The idea of a 'leisure economy' has been predicted for decades, but never realised. Despite this, research shows that our working habits continue to put a strain on the planet's resources. Could tackling climate change be as simple as working less?
There's something wonky with the way we work. Those of us with jobs are stressed when we work, and fatigued when we're not.
Many of us don’t feel we have time to interact with our communities. 46 percent of Brits have described themselves as being 'exhausted' at the end of a days work. A similar survey by the Families and Work Institute found one third of Americans were 'chronically overworked’. Less than a quarter of Brits are 'satisfied' with their work hours.
But while some of us are shackled to a long-hours culture, unemployment has been rising.
Firms across the industrialised world, from car manufacturers to consultants to city councils have been offering employees the choice to work less hours for less pay, instead of lay-offs. Many workers have accepted the new conditions willingly, some even relishing them. One British delivery firm found when it offered its workers a three-day week, some asked to work only two.
by Hank Dittmar
Guest editor Hank Dittmar presents a series of articles on the green cities of tomorrow, and explains why they hold hope for us all.
The environmental tradition has historically been about embracing and preserving the wild places, and environmentalists have often viewed cities as dirty, polluting, unfortunate habitats that pose a great threat to nature.
This tendency to position nature and humanity in opposition derives from both the popular rejection of the Victorian city, its polluting factories and foul sewers, and from the roots of environmentalism in saving threatened species and preserving habitat and scenic beauty.
Environmentalists responded by regulating industrial and urban discharge into water and air, through planning laws to preserve countryside and reclaim industrial land, and through preserving and conserving farmland and wild places as green lungs for the planet.
The result has been, at least in the global north, cleaner water, purer air and dedicated parks and nature reserves. At the same time, however, huge global population growth, and the move from subsistence and market farming to industrial agriculture have together brought about an urban explosion, and cities have become a dominant feature in both the human and natural environment.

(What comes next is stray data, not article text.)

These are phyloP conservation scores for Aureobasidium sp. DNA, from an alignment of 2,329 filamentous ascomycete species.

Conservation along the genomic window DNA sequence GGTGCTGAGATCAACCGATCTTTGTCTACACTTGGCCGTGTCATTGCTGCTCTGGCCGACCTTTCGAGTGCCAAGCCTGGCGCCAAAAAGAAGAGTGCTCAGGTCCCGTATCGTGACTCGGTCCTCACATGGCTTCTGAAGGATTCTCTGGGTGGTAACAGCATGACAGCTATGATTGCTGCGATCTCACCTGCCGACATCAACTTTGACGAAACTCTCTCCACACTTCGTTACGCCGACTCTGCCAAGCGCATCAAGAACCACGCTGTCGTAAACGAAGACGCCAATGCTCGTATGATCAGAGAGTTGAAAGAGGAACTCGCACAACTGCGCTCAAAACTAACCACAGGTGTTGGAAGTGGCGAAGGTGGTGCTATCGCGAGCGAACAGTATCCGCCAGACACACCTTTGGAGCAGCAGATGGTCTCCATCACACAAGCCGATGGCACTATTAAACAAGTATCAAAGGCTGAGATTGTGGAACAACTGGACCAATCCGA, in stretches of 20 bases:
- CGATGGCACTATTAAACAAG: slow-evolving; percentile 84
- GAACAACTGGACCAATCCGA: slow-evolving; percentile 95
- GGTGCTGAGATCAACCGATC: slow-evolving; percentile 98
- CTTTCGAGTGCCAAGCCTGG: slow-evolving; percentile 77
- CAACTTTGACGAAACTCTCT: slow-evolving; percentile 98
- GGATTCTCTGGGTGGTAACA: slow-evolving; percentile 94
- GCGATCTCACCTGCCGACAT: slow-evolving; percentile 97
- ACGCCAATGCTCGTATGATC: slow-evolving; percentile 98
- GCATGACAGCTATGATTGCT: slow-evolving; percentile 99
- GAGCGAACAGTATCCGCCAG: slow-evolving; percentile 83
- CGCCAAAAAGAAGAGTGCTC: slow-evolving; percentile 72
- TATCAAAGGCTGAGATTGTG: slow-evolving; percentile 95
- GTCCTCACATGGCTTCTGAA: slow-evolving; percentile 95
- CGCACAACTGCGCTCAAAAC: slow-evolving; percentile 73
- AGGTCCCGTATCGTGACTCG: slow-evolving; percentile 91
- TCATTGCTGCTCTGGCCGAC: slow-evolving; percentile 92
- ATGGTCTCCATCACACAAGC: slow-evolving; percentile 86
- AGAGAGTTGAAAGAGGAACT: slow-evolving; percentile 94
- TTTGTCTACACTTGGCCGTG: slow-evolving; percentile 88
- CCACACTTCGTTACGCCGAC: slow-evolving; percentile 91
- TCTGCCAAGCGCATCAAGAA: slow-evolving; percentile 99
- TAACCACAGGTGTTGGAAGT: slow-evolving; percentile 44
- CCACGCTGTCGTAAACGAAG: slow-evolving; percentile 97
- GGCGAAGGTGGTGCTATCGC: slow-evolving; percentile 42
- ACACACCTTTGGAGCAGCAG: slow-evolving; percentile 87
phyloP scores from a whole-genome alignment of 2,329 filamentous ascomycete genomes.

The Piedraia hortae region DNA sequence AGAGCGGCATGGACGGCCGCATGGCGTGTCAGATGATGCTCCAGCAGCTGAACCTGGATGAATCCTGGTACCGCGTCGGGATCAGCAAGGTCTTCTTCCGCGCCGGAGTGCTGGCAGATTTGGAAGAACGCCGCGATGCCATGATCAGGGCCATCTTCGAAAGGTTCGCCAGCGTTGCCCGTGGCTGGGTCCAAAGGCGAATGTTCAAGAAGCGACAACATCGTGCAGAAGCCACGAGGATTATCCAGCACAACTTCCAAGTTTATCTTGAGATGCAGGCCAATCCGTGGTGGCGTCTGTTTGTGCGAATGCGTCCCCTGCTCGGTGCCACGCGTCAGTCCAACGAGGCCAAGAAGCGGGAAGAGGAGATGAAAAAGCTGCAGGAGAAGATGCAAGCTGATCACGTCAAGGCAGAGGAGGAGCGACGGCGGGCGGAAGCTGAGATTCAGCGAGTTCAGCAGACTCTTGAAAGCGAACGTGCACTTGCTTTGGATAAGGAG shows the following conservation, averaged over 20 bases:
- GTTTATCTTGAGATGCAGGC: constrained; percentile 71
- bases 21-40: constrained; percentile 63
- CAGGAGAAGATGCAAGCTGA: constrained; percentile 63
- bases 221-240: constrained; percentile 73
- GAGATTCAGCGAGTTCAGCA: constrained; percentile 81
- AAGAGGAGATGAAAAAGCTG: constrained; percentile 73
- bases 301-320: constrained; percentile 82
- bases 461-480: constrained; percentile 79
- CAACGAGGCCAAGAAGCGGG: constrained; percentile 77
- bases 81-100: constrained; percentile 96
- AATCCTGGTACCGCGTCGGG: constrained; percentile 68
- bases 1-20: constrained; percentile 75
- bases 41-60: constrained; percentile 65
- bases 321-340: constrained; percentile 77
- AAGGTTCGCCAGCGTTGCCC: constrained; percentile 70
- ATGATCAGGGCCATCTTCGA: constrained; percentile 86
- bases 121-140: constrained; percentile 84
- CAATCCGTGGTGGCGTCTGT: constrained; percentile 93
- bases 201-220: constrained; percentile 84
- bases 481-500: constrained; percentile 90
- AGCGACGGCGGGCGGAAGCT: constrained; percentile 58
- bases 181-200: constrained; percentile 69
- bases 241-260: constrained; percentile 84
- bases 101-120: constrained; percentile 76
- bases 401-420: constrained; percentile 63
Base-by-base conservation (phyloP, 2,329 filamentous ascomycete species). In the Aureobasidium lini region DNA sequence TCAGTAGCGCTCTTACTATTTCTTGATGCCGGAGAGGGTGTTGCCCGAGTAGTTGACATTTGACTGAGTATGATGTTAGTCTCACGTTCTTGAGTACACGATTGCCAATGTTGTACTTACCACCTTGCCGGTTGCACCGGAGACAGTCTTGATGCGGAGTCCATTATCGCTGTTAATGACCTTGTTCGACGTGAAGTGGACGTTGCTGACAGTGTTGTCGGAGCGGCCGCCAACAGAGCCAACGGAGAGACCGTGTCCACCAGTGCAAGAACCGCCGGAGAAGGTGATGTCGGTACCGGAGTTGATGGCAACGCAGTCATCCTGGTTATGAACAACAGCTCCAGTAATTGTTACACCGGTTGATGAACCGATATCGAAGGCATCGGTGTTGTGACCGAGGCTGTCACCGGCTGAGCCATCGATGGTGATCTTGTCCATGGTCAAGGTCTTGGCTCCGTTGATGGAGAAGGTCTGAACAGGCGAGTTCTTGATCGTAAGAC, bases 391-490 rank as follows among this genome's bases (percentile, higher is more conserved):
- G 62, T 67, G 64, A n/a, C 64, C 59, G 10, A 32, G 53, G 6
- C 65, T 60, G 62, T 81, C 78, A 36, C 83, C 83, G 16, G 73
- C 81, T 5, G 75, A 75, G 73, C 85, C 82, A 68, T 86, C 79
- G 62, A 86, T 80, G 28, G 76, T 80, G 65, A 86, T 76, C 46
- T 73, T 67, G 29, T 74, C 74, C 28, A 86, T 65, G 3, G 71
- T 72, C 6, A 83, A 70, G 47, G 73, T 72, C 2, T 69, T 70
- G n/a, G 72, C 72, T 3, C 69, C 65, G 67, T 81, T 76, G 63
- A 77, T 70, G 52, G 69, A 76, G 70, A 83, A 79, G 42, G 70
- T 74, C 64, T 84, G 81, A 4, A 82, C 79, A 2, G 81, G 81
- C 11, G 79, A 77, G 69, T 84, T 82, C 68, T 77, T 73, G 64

Will modern-day flaneurs help rebuild fragmented communities?
by Nika Stella-Sawicka
In the age of high-speed travel, walking - alone or in groups - is the foremost way to reconnect to cities, our environment and one another
In the 1960s, the French Situationists coined the term ‘psychogeography' to describe a radical method of mapping cities. Through aimless walks, they would recover what was unnoticed in the urban landscape, performing a phrenology of all nooks and crannies in the Parisian metropolis. The revival we see today in the idea of the flâneur as a writer of cities - through the work of Will Self, Peter Ackroyd, Iain Sinclair and Stewart Home amongst others - should inspire us all to look at walking as a form of urban participation in greater detail. As a community activity that can be freely undertaken in groups or individually, one that raises awareness of our surroundings and fosters connections between people, walking should be seen as powerful technique for defragmenting communities that have been hijacked by mass culture and capitalism.
The joy of strolling
For me, it all began with Will Self and a trip to Paris. Sat on the Eurostar late one Friday evening, faintly aware of the blurred landscape of fields and French farmhouses whizzing past me, I found myself engrossed in ‘Psychogeography', Will Self's and Ralph Steadman's collection of short pieces reflecting on the connections between people and space. My frame of reference set as I strolled around the narrow historic streets of the Marais the following day, I noted my own curiosity as to what lay behind the intricate facades and towering wooden gates guarded by lion-headed door knockers. Meandering without fixed destination and mapless, I was hopeful that the city would reveal to me some treasured secret as yet undetected on the tourist radar.
The experience did indeed reveal some hidden worlds [secret gardens, lost cafes, canalside refugees camps] but most excitingly, it unearthed in me an emotional connection to the rhythms of the city and a deeper understanding of how we as urban walkers connect and disconnect with the city and spaces around us. This understanding of how we as human beings relate to our immediate environment is, I believe, a fundamental prerequisite for creating responsible citizens and a basis for sustainable communities.
'We stumble, walking wounded from the intray to the teatray, numb with disbelief, and when the bandages come off, we do not recognise ourselves, our bruised expressions, our ill-fitting lives. How did we become these wraiths in treadmill corridors?
What were we before we were this?'
A Moore, A Disease of Language (2005)